We received the Reposado last in the series of the El Gran Jubileo Tequila product line so we’re really looking back to the younger variety of Blanco as well as its older brethren of Añejo as a point of reference. The Reposado definitely lands right in the middle in terms of color, giving off a light gold with a great clarity.
The nose has a remarkably bold agave profile with bright ripe pineapples and hints of caramel mingled with mint and banana. The banana took a bit to find, but several sniffs later and it become quite distinct and obvious. There was only the slightest of burn on the nasal passages and only when you dive your nose in deeply.
The taste is quite a flavorful experience as well which begins with a light touch of sweet agave and pineapple with a nice round smoothness. The mid-palate transitions into the spicy fire that was seen in the younger less tame Blanco. I found some nice earthy tones in the final quarter of the sip which ends cleanly without any real burn-factor and leaves a long pretty agave finish.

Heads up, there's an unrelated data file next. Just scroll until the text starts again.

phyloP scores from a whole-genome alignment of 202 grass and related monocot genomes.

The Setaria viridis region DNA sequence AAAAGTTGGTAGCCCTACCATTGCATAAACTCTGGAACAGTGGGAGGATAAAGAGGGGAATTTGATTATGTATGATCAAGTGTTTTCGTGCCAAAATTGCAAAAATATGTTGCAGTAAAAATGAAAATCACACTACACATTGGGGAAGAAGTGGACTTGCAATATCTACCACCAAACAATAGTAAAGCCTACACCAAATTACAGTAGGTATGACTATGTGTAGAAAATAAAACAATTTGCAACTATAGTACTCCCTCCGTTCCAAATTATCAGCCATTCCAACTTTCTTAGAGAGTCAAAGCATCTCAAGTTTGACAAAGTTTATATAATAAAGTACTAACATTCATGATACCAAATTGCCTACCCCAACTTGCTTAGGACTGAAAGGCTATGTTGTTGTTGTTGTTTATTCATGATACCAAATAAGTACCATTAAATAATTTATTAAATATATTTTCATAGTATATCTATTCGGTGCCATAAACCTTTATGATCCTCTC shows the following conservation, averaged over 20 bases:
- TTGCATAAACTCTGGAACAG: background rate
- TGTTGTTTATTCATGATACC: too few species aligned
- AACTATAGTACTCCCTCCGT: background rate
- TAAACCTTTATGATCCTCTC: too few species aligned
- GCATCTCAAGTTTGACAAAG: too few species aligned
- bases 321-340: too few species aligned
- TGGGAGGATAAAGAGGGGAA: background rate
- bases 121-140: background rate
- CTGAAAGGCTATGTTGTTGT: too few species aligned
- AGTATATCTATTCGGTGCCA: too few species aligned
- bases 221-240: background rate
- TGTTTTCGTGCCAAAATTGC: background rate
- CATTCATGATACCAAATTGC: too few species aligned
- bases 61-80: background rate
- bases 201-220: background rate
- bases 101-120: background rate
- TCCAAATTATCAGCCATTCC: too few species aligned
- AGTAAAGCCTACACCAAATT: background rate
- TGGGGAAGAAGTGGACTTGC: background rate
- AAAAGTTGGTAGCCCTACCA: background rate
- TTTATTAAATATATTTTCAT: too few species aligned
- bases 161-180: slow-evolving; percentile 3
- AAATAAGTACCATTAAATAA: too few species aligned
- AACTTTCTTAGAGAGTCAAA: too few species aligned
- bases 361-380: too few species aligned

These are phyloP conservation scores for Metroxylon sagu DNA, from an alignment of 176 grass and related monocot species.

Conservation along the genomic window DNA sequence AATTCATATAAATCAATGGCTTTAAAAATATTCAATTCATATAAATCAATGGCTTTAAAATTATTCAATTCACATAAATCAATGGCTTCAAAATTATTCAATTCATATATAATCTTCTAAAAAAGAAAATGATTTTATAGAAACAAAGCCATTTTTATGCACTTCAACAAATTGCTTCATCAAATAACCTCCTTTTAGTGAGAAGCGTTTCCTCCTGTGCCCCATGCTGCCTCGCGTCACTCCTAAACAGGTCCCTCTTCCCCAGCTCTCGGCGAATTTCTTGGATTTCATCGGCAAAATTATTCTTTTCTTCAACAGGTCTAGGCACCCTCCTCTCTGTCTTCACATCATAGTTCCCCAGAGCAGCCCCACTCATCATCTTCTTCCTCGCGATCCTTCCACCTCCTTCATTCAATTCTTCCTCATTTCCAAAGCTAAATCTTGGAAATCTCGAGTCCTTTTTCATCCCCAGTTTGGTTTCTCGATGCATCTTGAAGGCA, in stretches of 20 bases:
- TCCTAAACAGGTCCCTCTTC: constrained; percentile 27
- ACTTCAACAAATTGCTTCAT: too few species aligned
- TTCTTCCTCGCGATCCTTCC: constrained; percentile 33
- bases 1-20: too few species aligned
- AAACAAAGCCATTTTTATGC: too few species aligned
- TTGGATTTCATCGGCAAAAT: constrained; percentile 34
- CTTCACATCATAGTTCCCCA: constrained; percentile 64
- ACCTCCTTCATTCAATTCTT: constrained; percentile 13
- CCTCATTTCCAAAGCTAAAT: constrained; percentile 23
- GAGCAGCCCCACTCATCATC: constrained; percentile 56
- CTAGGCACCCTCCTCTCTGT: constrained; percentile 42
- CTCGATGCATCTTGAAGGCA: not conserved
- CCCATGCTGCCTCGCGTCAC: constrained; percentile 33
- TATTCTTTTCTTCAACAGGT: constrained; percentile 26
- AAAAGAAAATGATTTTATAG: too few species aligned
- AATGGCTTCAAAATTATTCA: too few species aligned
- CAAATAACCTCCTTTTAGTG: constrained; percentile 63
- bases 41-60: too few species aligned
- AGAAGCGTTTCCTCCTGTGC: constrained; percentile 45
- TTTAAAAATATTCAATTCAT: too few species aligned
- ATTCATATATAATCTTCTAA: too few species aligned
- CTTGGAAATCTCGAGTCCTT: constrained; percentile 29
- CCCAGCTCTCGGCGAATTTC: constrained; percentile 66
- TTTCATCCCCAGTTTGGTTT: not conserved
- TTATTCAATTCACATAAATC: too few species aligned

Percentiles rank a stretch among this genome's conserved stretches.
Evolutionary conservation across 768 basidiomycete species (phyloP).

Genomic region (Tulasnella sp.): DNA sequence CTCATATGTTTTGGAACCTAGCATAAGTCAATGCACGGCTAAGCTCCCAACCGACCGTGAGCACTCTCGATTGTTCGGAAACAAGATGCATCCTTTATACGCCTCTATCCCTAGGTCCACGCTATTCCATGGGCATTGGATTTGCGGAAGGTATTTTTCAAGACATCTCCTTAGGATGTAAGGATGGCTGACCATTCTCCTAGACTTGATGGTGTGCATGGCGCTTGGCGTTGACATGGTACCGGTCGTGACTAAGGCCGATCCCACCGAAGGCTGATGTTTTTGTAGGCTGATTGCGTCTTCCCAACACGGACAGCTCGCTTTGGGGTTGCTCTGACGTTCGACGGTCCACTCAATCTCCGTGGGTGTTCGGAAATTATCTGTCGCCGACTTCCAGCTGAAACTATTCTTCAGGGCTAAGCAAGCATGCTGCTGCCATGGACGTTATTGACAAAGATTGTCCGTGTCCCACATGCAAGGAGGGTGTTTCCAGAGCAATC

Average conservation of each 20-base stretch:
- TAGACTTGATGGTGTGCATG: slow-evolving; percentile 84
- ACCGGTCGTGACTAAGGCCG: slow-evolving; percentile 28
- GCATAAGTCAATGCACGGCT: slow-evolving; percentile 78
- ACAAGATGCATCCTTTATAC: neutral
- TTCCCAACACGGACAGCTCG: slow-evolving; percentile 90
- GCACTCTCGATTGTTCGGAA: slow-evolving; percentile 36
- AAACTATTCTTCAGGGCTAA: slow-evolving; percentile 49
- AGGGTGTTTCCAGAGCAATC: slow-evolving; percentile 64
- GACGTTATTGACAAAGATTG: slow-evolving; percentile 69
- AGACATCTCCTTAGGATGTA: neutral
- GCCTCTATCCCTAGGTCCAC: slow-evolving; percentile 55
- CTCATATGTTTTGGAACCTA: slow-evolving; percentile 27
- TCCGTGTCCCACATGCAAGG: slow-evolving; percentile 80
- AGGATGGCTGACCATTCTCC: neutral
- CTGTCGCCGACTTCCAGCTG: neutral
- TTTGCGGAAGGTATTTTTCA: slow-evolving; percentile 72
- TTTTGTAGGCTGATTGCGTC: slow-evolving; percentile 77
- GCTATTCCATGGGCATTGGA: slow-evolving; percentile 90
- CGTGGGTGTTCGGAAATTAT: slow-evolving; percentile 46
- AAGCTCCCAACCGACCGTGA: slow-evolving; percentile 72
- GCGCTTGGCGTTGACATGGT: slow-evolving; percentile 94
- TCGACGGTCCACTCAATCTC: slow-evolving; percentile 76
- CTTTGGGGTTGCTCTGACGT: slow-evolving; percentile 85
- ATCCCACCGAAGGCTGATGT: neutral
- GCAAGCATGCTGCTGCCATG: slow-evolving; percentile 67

I found the beginnings of the butterscotch flavors from the añejo but much more muted and less involved, perhaps reflecting itself in a caramel-like flavor towards the finish. In many ways, the Reposado shows where the El Gran Jubileo spirit has grown from the Blanco and a bit of where it’s going in the Añejo. It’s a more relaxed version of the Blanco and arrives without the cream/butter flavors found in the older spirit.
The end result is a very suitable drinking experience for mass appeal. The reposado really tells the story of the agave best out of the three spirits but the spicy punch of the Blanco was an invigorating tasting experience and the complexity of the anejo was exciting as well. This reposado will touch the taste buds by drawing both the Blanco drinker and the Añejo sipper under one canvas of awesome.